January 27th, 2021 ~ Vol. 91 No. 4
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Looking Back - John Kinnear
Hardship and Release – Aniela Plonka’s Story
Part II
Looking Back
A young indefatigable Aniela
Read: Part I - Surviving the Gulags - Aniela Plonka’s Story

So I’ll pick up where I left off last week. At this point Aniela is being shipped along with many others way into the Siberian interior of Kazakhstan. “We came to Akmolinsk by train. The train was a special one for prisoners with bars on the windows and guards with guns. They gave us very salty fish to eat but they didn’t give us any water to drink. They tried to find some water but there was no place to get it. As far as we could see, there was nothing but snow and more snow. Finally, they brought some snow for us to eat. We travelled like that for a week.”

(Authors Note: The trip from Kharkow (Kharkiv) to Akmolinsk was 3589 kilometers by rail. My God, undoubtedly through the most godforsaken country. It is stunning to look at it on a map. Akmolinsk was renamed Tselinograd in 1961, then back to Akmola in 1992 then Astana (which means capital city) in 1998 and finally Nur-Sultan in 2019. It is the spectacular capital of Kazakhstan. In this city there is a monument to the victims of the Akmola Labour Camp for Wives of Political Dissidents during Soviet times. Women and children of most men were sent there that the NKVD deemed traitors. There were tens of thousands of men executed. Everyone was a traitor in Stalin’s eyes. He used to say often, “No men, no problem!”
continued below ...
“The camp was north of Akmolinsk, in Siberia. There were no railroads, so we had to walk through the deep snow for about ten hours to get there. Some people were so tired they were falling in the snow. The soldiers were pushing them with the butts of their rifles and swore and called us names. In this transport were more than 300 Polish women. The camp was full of Russian prisoners, wives and daughters of Tzar (Czar) officers; their husbands and fathers were shot when the communists took over the Russian government. Their wives and children were sent to prison for life.

In this camp they put me to work digging frozen ground because they planned to build a railroad. The work was hard and the hours long. We worked 14 to 16 hours every day. The temperature was 45 degrees below zero, and still we worked outside. To keep warm, we had to work fast; when you stand up to rest for half a minute, your sweat would freeze on your back. My feet were frozen so terribly that, for many years after, my feet were swollen and it was difficult for me to find soft shoes that wouldn’t hurt.

Every prisoner had to dig a “norm”, so many metres long and so many wide. If somebody managed to dig the norm he or she received more bread the next day. I could never make the “norm”. I was too weak so I received only small portions of bread. Also, once a day we got soup, which was made of some grain and fish heads.

For one and a half years I worked in that camp doing hard work outside, building railroads and digging canals for irrigation or something. Many of my friends didn’t make it; they died of starvation and diseases. My brother also died or was killed somewhere in Siberia.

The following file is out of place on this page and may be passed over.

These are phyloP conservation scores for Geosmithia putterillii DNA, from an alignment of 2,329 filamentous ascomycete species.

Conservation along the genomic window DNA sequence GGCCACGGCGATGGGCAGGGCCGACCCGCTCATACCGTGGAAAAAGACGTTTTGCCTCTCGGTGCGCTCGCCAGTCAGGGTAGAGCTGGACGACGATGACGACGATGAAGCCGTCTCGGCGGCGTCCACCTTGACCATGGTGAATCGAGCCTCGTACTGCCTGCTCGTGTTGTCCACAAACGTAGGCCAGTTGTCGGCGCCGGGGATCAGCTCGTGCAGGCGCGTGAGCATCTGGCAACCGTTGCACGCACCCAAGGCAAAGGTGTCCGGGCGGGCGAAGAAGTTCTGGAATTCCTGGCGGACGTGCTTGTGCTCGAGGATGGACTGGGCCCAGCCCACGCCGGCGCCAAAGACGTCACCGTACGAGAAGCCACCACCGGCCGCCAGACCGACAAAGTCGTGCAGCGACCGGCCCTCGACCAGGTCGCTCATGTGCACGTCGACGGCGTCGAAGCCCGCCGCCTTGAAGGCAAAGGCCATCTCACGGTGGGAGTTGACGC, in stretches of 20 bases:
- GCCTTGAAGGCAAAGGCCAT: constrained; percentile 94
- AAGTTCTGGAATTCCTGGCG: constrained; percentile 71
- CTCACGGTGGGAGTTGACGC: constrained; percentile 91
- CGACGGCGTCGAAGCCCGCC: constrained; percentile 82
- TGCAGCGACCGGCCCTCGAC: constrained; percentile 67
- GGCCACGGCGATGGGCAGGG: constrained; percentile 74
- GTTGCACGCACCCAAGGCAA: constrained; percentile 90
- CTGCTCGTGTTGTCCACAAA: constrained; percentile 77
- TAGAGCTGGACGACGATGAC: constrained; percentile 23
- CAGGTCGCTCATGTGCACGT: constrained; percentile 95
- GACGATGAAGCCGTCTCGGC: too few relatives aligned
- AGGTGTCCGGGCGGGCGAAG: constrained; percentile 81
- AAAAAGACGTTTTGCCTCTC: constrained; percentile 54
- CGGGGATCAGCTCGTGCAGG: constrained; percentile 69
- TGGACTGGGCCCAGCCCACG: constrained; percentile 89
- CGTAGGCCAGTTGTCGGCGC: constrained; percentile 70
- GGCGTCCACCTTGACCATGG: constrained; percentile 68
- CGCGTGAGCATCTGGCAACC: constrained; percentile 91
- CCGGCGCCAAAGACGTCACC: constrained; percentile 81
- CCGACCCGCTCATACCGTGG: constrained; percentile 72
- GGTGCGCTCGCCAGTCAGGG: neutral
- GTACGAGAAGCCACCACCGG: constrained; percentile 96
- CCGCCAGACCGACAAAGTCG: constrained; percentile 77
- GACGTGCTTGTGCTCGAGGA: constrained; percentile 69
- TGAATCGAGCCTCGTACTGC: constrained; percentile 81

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Author’s Note: There is a spectacular monument and museum at Nur-Sultan, Kazakhstan known as Alzhir, the Arch of Sorrow. It is dedicated to the women and children of the mass terror that occurred there. Like Aniela and the thousands of Polish seized and shipped to the Gulags, these women had no idea why they were there and whether their husbands or fathers had survived. Most were shot. Six months after the Russians grabbed Aniela on the San River, in the Katyn Forest in Poland, over 22,000 Polish military officers and intelligentsia were specifically murdered. Up until 1990 Russia denied this and blamed it on the Germans.

On the Alzhir Museum website I found a disturbing description of how the imprisoned women, who were kept from knowing anything for a year, managed to get word out to relatives. They used small scraps of paper they saved and wrote brief messages, using their own blood as ink by biting their fingers. The messages were hidden in a rest room box for a train and later these small triangles were picked up and delivered by railway workers to relatives.

Aniela goes on to say, “The Germans didn’t keep their promise of non-aggression. In June of 1941, the German army attacked Russia and the two “partners in crime” were now at war. Polish general, Wladyslaw Sikorski, tried to save the Polish people from Russian prisons. The terms of the agreement were signed in London on July 20, 1941 by Sikorski and the USSR. On Dec 4, 1941, the Declaration of Mutual Assistance and Collaboration was signed by Sikorski and Joseph Stalin. Stalin agreed to release the Polish people from Russian prisons. The Polish army was organized in the Soviet Union by General Wladsylaw Anders.